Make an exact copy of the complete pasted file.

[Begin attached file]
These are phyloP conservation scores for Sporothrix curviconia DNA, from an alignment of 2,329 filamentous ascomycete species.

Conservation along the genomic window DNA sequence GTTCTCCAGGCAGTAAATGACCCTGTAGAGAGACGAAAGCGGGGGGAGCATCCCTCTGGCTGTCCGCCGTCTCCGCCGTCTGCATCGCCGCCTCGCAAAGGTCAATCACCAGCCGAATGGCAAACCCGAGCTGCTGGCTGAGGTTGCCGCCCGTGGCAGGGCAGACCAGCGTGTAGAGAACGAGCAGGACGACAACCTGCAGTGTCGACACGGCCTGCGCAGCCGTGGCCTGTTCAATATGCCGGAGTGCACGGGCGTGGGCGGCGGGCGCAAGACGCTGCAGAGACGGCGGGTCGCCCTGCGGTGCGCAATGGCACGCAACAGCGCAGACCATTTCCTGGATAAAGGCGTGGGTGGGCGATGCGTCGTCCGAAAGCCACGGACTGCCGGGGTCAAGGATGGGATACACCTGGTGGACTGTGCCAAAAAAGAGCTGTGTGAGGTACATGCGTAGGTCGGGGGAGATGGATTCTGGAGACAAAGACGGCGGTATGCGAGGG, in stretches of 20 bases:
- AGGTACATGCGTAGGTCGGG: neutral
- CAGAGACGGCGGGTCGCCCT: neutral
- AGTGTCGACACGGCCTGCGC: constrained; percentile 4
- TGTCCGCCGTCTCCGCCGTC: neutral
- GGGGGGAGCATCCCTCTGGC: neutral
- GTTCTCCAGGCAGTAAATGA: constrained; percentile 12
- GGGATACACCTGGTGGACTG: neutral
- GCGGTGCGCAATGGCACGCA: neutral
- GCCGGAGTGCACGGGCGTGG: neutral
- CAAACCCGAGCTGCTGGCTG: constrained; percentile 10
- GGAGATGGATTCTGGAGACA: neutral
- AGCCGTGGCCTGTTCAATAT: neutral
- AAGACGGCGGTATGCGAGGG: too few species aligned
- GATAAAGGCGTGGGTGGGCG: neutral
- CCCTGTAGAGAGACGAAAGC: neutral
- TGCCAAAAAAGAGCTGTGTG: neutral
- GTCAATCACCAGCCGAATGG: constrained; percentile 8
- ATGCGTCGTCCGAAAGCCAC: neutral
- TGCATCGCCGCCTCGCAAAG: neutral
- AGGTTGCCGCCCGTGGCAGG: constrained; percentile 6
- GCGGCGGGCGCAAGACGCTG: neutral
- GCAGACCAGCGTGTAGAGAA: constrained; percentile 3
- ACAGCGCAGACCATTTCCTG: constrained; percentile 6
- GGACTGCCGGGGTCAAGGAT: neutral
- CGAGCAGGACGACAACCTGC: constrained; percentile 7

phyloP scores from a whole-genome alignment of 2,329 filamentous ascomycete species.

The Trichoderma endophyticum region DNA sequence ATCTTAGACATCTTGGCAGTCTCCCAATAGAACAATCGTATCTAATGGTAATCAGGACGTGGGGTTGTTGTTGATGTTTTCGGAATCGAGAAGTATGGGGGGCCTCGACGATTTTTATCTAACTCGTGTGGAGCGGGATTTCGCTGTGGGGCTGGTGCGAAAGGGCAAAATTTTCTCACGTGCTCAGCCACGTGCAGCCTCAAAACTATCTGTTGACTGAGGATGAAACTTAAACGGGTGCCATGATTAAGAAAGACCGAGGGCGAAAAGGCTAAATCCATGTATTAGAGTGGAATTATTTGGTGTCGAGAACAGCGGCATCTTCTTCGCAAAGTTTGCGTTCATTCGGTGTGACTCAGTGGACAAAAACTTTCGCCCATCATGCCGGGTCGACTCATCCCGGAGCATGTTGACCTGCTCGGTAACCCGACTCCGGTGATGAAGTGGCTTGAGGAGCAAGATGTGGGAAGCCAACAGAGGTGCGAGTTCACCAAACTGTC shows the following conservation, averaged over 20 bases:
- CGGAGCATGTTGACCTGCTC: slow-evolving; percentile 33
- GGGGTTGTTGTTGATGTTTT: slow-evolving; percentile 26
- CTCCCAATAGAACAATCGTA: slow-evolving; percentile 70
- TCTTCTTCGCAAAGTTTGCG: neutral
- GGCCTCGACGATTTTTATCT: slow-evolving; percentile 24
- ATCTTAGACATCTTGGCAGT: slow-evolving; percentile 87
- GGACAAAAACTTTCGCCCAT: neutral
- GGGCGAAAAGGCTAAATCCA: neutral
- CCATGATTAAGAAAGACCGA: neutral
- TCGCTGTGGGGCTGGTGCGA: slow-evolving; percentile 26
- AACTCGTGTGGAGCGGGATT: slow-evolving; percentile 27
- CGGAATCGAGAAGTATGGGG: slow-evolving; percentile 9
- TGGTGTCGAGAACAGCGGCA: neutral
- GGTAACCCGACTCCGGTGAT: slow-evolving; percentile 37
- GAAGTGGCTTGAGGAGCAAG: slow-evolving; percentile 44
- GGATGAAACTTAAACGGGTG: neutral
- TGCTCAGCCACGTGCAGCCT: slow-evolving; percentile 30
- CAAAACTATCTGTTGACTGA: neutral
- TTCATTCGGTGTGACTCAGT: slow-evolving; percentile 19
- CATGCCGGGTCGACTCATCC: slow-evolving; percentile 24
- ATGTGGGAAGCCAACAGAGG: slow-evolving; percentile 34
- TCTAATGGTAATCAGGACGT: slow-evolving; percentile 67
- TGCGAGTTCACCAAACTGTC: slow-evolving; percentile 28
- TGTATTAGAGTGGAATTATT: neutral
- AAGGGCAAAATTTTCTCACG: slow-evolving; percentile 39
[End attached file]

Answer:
These are phyloP conservation scores for Sporothrix curviconia DNA, from an alignment of 2,329 filamentous ascomycete species.

Conservation along the genomic window DNA sequence GTTCTCCAGGCAGTAAATGACCCTGTAGAGAGACGAAAGCGGGGGGAGCATCCCTCTGGCTGTCCGCCGTCTCCGCCGTCTGCATCGCCGCCTCGCAAAGGTCAATCACCAGCCGAATGGCAAACCCGAGCTGCTGGCTGAGGTTGCCGCCCGTGGCAGGGCAGACCAGCGTGTAGAGAACGAGCAGGACGACAACCTGCAGTGTCGACACGGCCTGCGCAGCCGTGGCCTGTTCAATATGCCGGAGTGCACGGGCGTGGGCGGCGGGCGCAAGACGCTGCAGAGACGGCGGGTCGCCCTGCGGTGCGCAATGGCACGCAACAGCGCAGACCATTTCCTGGATAAAGGCGTGGGTGGGCGATGCGTCGTCCGAAAGCCACGGACTGCCGGGGTCAAGGATGGGATACACCTGGTGGACTGTGCCAAAAAAGAGCTGTGTGAGGTACATGCGTAGGTCGGGGGAGATGGATTCTGGAGACAAAGACGGCGGTATGCGAGGG, in stretches of 20 bases:
- AGGTACATGCGTAGGTCGGG: neutral
- CAGAGACGGCGGGTCGCCCT: neutral
- AGTGTCGACACGGCCTGCGC: constrained; percentile 4
- TGTCCGCCGTCTCCGCCGTC: neutral
- GGGGGGAGCATCCCTCTGGC: neutral
- GTTCTCCAGGCAGTAAATGA: constrained; percentile 12
- GGGATACACCTGGTGGACTG: neutral
- GCGGTGCGCAATGGCACGCA: neutral
- GCCGGAGTGCACGGGCGTGG: neutral
- CAAACCCGAGCTGCTGGCTG: constrained; percentile 10
- GGAGATGGATTCTGGAGACA: neutral
- AGCCGTGGCCTGTTCAATAT: neutral
- AAGACGGCGGTATGCGAGGG: too few species aligned
- GATAAAGGCGTGGGTGGGCG: neutral
- CCCTGTAGAGAGACGAAAGC: neutral
- TGCCAAAAAAGAGCTGTGTG: neutral
- GTCAATCACCAGCCGAATGG: constrained; percentile 8
- ATGCGTCGTCCGAAAGCCAC: neutral
- TGCATCGCCGCCTCGCAAAG: neutral
- AGGTTGCCGCCCGTGGCAGG: constrained; percentile 6
- GCGGCGGGCGCAAGACGCTG: neutral
- GCAGACCAGCGTGTAGAGAA: constrained; percentile 3
- ACAGCGCAGACCATTTCCTG: constrained; percentile 6
- GGACTGCCGGGGTCAAGGAT: neutral
- CGAGCAGGACGACAACCTGC: constrained; percentile 7

phyloP scores from a whole-genome alignment of 2,329 filamentous ascomycete species.

The Trichoderma endophyticum region DNA sequence ATCTTAGACATCTTGGCAGTCTCCCAATAGAACAATCGTATCTAATGGTAATCAGGACGTGGGGTTGTTGTTGATGTTTTCGGAATCGAGAAGTATGGGGGGCCTCGACGATTTTTATCTAACTCGTGTGGAGCGGGATTTCGCTGTGGGGCTGGTGCGAAAGGGCAAAATTTTCTCACGTGCTCAGCCACGTGCAGCCTCAAAACTATCTGTTGACTGAGGATGAAACTTAAACGGGTGCCATGATTAAGAAAGACCGAGGGCGAAAAGGCTAAATCCATGTATTAGAGTGGAATTATTTGGTGTCGAGAACAGCGGCATCTTCTTCGCAAAGTTTGCGTTCATTCGGTGTGACTCAGTGGACAAAAACTTTCGCCCATCATGCCGGGTCGACTCATCCCGGAGCATGTTGACCTGCTCGGTAACCCGACTCCGGTGATGAAGTGGCTTGAGGAGCAAGATGTGGGAAGCCAACAGAGGTGCGAGTTCACCAAACTGTC shows the following conservation, averaged over 20 bases:
- CGGAGCATGTTGACCTGCTC: slow-evolving; percentile 33
- GGGGTTGTTGTTGATGTTTT: slow-evolving; percentile 26
- CTCCCAATAGAACAATCGTA: slow-evolving; percentile 70
- TCTTCTTCGCAAAGTTTGCG: neutral
- GGCCTCGACGATTTTTATCT: slow-evolving; percentile 24
- ATCTTAGACATCTTGGCAGT: slow-evolving; percentile 87
- GGACAAAAACTTTCGCCCAT: neutral
- GGGCGAAAAGGCTAAATCCA: neutral
- CCATGATTAAGAAAGACCGA: neutral
- TCGCTGTGGGGCTGGTGCGA: slow-evolving; percentile 26
- AACTCGTGTGGAGCGGGATT: slow-evolving; percentile 27
- CGGAATCGAGAAGTATGGGG: slow-evolving; percentile 9
- TGGTGTCGAGAACAGCGGCA: neutral
- GGTAACCCGACTCCGGTGAT: slow-evolving; percentile 37
- GAAGTGGCTTGAGGAGCAAG: slow-evolving; percentile 44
- GGATGAAACTTAAACGGGTG: neutral
- TGCTCAGCCACGTGCAGCCT: slow-evolving; percentile 30
- CAAAACTATCTGTTGACTGA: neutral
- TTCATTCGGTGTGACTCAGT: slow-evolving; percentile 19
- CATGCCGGGTCGACTCATCC: slow-evolving; percentile 24
- ATGTGGGAAGCCAACAGAGG: slow-evolving; percentile 34
- TCTAATGGTAATCAGGACGT: slow-evolving; percentile 67
- TGCGAGTTCACCAAACTGTC: slow-evolving; percentile 28
- TGTATTAGAGTGGAATTATT: neutral
- AAGGGCAAAATTTTCTCACG: slow-evolving; percentile 39